Monday, November 12, 2007

I think looking at text messaging with reference to Galloway’s article “Allegories of Control” about the algorithms of video games might provide some interesting connections, as well as his article on protocol. Both Rafael and Rheingold express a sort of wonderment at the motor memorization possessed by the new generations of cellular phone texters. Rafael: …“[others] tap away with one hand without even looking at [their] [phone.” Rheingold: “Like many of her friends she could compose a message with her thumb without looking at it.”
This strikes a direct chord with Galloway’s statement about console video games, “in which intricate combinations of buttons must be executed with precise timing to accomplish something in the game.”
Grandmothers don’t text message. My grandmother has trouble reading the buttons on her cellular phone, and if she can read them she often has trouble hitting them only once, or one at a time. Motor skills aside, what other barriers are there? Grandmothers also don’t play videogames. Of course there are other factors in this generational divide, but do the physical requirements to ‘beat’ or ‘use’ the algorithm of the games and the cellular phones target younger audiences?
Rheingold quotes DoCoMo’s Takeshi Natsuno as saying mobile phones are “…useless unless you know the right telephone number. The distribution of data via phones, however, would make it possible for users to search for a restaurant or make a dinner reservation. They could reserve a train or airplane ticket….Ads for companies would no longer be unnecessary information, but essential information that users could be charged for accessing.” This almost sounds like a desire to do away with protocol on the user’s side. offers book selections they think you might like based on your previous purchases. They’re doing away with the protocol of the system that requires you to type in titles to search. Clothing retailers would love it if RFID tags were sewn into clothes. Then when I walked into a store the sales associate could approach me, scan me, and inform me that there is a new shipment in of the briefs I’m wearing. Instead of looking through the racks and shelves, the built environment of the store’s protocol, the desire is to have everything done for consumer, down to the decision of what to buy.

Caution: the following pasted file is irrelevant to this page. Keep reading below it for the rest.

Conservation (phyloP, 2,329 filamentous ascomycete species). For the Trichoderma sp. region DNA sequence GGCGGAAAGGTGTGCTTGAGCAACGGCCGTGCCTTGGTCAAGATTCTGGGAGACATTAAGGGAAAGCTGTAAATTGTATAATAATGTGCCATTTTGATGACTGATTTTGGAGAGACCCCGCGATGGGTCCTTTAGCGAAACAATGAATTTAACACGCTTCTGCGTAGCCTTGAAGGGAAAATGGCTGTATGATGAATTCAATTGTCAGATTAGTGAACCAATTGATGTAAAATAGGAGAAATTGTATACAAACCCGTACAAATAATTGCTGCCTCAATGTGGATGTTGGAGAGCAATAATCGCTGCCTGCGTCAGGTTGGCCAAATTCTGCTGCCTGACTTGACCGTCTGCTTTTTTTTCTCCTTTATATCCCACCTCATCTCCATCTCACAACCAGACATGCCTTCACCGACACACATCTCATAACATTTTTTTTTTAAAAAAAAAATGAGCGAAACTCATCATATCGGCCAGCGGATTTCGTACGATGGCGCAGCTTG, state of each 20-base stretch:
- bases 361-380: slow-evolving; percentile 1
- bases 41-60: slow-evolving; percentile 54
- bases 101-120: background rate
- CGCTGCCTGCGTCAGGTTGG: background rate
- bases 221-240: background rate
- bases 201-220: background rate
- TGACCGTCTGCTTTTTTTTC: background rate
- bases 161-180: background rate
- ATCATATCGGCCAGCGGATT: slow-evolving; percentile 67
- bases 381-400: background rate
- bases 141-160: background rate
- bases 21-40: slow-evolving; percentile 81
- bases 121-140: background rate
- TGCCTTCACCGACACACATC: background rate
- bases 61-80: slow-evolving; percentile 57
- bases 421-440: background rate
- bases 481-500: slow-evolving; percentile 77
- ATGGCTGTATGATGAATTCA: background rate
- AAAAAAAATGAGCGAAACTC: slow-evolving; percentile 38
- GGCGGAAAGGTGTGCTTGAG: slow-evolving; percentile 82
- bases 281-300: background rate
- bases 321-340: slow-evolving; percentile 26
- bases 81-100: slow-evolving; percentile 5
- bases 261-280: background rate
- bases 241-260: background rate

I guess what I’m trying to decipher here what the absence of protocol in a cellular phone, or any technology, might mean. The presence of protocol signals to some extent that we are operating within a system of rules, such as the internet http. These rules must be understood, but sometimes they can be broken. The absence of protocol as described above is designed to streamline the user’s experience, but who is doing the designing if the user isn’t? So perhaps protocol is a signifier of interface?
Terrorist networks don’t have their own servers. They operate within commercial routes, although they may be fighting against the flow, they’re in the same river of information as everyone else. The same is true of text messagers, or organizing tools like TxtMob. I’d love to find an exception, but I don’t know of any homemade, D.I.Y. mobile phones or transmission towers. There is some software hacking of cellular phones, and of course computers, but where’s the alternative Internet? Where are the underground cellular phone networks, like the pirate radio station operators working with homemade transmitters? At the level of hardware protocol, it seems that everyone is currently following suit.

No comments: